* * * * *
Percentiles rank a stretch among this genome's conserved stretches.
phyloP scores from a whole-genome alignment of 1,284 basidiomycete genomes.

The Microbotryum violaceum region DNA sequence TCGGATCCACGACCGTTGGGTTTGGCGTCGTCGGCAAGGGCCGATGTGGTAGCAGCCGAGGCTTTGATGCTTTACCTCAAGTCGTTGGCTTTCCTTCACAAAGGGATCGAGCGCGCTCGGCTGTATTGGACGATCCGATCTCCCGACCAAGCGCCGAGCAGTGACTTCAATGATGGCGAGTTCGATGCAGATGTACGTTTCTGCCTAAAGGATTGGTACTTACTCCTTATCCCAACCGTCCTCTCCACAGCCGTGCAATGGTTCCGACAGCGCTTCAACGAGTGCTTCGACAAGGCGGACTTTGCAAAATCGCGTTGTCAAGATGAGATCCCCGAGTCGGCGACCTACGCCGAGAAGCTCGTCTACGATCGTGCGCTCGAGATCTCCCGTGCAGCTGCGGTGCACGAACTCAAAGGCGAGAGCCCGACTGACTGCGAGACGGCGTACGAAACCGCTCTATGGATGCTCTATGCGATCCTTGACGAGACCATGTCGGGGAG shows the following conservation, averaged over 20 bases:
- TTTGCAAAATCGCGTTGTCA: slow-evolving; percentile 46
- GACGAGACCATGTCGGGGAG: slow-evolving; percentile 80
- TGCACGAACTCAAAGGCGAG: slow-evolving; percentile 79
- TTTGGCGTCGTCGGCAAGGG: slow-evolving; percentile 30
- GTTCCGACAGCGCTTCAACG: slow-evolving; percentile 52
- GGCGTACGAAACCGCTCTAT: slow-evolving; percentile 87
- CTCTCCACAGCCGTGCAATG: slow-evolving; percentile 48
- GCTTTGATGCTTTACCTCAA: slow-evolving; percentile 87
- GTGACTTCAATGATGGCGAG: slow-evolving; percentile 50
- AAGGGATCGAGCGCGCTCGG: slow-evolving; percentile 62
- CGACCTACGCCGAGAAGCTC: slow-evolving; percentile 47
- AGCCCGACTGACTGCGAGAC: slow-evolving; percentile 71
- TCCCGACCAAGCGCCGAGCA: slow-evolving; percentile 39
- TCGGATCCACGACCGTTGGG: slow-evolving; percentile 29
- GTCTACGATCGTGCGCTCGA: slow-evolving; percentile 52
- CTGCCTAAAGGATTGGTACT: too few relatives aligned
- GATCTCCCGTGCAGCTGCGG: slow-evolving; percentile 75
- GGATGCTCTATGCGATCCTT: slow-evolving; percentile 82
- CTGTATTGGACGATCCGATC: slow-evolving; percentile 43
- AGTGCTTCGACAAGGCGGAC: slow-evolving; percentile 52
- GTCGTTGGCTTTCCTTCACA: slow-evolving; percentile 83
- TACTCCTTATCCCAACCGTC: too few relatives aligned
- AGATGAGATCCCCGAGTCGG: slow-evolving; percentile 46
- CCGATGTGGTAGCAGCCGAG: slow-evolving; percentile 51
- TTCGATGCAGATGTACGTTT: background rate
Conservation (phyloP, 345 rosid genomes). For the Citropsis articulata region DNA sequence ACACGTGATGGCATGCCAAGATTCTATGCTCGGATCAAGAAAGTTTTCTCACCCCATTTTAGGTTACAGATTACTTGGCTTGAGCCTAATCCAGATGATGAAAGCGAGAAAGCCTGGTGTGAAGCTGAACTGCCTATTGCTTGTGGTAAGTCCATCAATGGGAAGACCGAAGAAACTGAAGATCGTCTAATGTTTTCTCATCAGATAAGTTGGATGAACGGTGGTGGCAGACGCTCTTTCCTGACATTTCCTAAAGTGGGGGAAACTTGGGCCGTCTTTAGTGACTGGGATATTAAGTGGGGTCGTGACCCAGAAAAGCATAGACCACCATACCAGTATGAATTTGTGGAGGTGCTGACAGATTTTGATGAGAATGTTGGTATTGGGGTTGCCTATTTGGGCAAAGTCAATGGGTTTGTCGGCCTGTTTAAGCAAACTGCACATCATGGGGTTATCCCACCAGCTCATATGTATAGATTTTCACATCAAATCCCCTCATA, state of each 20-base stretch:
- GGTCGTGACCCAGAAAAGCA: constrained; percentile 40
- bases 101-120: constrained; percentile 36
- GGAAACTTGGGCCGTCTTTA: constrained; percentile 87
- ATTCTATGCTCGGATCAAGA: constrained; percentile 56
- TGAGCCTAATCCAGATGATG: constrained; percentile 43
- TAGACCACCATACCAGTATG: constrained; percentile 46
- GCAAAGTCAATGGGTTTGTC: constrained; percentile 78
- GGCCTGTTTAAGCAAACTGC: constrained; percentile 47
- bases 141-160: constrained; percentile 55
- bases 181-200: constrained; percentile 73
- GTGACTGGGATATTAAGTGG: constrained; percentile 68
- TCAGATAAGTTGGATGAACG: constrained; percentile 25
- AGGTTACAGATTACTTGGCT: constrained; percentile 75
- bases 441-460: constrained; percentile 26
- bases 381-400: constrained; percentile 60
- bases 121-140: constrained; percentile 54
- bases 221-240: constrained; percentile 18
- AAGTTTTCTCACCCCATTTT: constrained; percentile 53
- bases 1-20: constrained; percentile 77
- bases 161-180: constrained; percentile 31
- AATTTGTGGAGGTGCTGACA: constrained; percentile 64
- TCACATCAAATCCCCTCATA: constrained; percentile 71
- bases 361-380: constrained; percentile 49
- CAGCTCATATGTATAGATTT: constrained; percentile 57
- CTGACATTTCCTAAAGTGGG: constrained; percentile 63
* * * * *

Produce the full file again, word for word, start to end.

Percentiles rank a stretch among this genome's conserved stretches.
phyloP scores from a whole-genome alignment of 1,284 basidiomycete genomes.

The Microbotryum violaceum region DNA sequence TCGGATCCACGACCGTTGGGTTTGGCGTCGTCGGCAAGGGCCGATGTGGTAGCAGCCGAGGCTTTGATGCTTTACCTCAAGTCGTTGGCTTTCCTTCACAAAGGGATCGAGCGCGCTCGGCTGTATTGGACGATCCGATCTCCCGACCAAGCGCCGAGCAGTGACTTCAATGATGGCGAGTTCGATGCAGATGTACGTTTCTGCCTAAAGGATTGGTACTTACTCCTTATCCCAACCGTCCTCTCCACAGCCGTGCAATGGTTCCGACAGCGCTTCAACGAGTGCTTCGACAAGGCGGACTTTGCAAAATCGCGTTGTCAAGATGAGATCCCCGAGTCGGCGACCTACGCCGAGAAGCTCGTCTACGATCGTGCGCTCGAGATCTCCCGTGCAGCTGCGGTGCACGAACTCAAAGGCGAGAGCCCGACTGACTGCGAGACGGCGTACGAAACCGCTCTATGGATGCTCTATGCGATCCTTGACGAGACCATGTCGGGGAG shows the following conservation, averaged over 20 bases:
- TTTGCAAAATCGCGTTGTCA: slow-evolving; percentile 46
- GACGAGACCATGTCGGGGAG: slow-evolving; percentile 80
- TGCACGAACTCAAAGGCGAG: slow-evolving; percentile 79
- TTTGGCGTCGTCGGCAAGGG: slow-evolving; percentile 30
- GTTCCGACAGCGCTTCAACG: slow-evolving; percentile 52
- GGCGTACGAAACCGCTCTAT: slow-evolving; percentile 87
- CTCTCCACAGCCGTGCAATG: slow-evolving; percentile 48
- GCTTTGATGCTTTACCTCAA: slow-evolving; percentile 87
- GTGACTTCAATGATGGCGAG: slow-evolving; percentile 50
- AAGGGATCGAGCGCGCTCGG: slow-evolving; percentile 62
- CGACCTACGCCGAGAAGCTC: slow-evolving; percentile 47
- AGCCCGACTGACTGCGAGAC: slow-evolving; percentile 71
- TCCCGACCAAGCGCCGAGCA: slow-evolving; percentile 39
- TCGGATCCACGACCGTTGGG: slow-evolving; percentile 29
- GTCTACGATCGTGCGCTCGA: slow-evolving; percentile 52
- CTGCCTAAAGGATTGGTACT: too few relatives aligned
- GATCTCCCGTGCAGCTGCGG: slow-evolving; percentile 75
- GGATGCTCTATGCGATCCTT: slow-evolving; percentile 82
- CTGTATTGGACGATCCGATC: slow-evolving; percentile 43
- AGTGCTTCGACAAGGCGGAC: slow-evolving; percentile 52
- GTCGTTGGCTTTCCTTCACA: slow-evolving; percentile 83
- TACTCCTTATCCCAACCGTC: too few relatives aligned
- AGATGAGATCCCCGAGTCGG: slow-evolving; percentile 46
- CCGATGTGGTAGCAGCCGAG: slow-evolving; percentile 51
- TTCGATGCAGATGTACGTTT: background rate
Conservation (phyloP, 345 rosid genomes). For the Citropsis articulata region DNA sequence ACACGTGATGGCATGCCAAGATTCTATGCTCGGATCAAGAAAGTTTTCTCACCCCATTTTAGGTTACAGATTACTTGGCTTGAGCCTAATCCAGATGATGAAAGCGAGAAAGCCTGGTGTGAAGCTGAACTGCCTATTGCTTGTGGTAAGTCCATCAATGGGAAGACCGAAGAAACTGAAGATCGTCTAATGTTTTCTCATCAGATAAGTTGGATGAACGGTGGTGGCAGACGCTCTTTCCTGACATTTCCTAAAGTGGGGGAAACTTGGGCCGTCTTTAGTGACTGGGATATTAAGTGGGGTCGTGACCCAGAAAAGCATAGACCACCATACCAGTATGAATTTGTGGAGGTGCTGACAGATTTTGATGAGAATGTTGGTATTGGGGTTGCCTATTTGGGCAAAGTCAATGGGTTTGTCGGCCTGTTTAAGCAAACTGCACATCATGGGGTTATCCCACCAGCTCATATGTATAGATTTTCACATCAAATCCCCTCATA, state of each 20-base stretch:
- GGTCGTGACCCAGAAAAGCA: constrained; percentile 40
- bases 101-120: constrained; percentile 36
- GGAAACTTGGGCCGTCTTTA: constrained; percentile 87
- ATTCTATGCTCGGATCAAGA: constrained; percentile 56
- TGAGCCTAATCCAGATGATG: constrained; percentile 43
- TAGACCACCATACCAGTATG: constrained; percentile 46
- GCAAAGTCAATGGGTTTGTC: constrained; percentile 78
- GGCCTGTTTAAGCAAACTGC: constrained; percentile 47
- bases 141-160: constrained; percentile 55
- bases 181-200: constrained; percentile 73
- GTGACTGGGATATTAAGTGG: constrained; percentile 68
- TCAGATAAGTTGGATGAACG: constrained; percentile 25
- AGGTTACAGATTACTTGGCT: constrained; percentile 75
- bases 441-460: constrained; percentile 26
- bases 381-400: constrained; percentile 60
- bases 121-140: constrained; percentile 54
- bases 221-240: constrained; percentile 18
- AAGTTTTCTCACCCCATTTT: constrained; percentile 53
- bases 1-20: constrained; percentile 77
- bases 161-180: constrained; percentile 31
- AATTTGTGGAGGTGCTGACA: constrained; percentile 64
- TCACATCAAATCCCCTCATA: constrained; percentile 71
- bases 361-380: constrained; percentile 49
- CAGCTCATATGTATAGATTT: constrained; percentile 57
- CTGACATTTCCTAAAGTGGG: constrained; percentile 63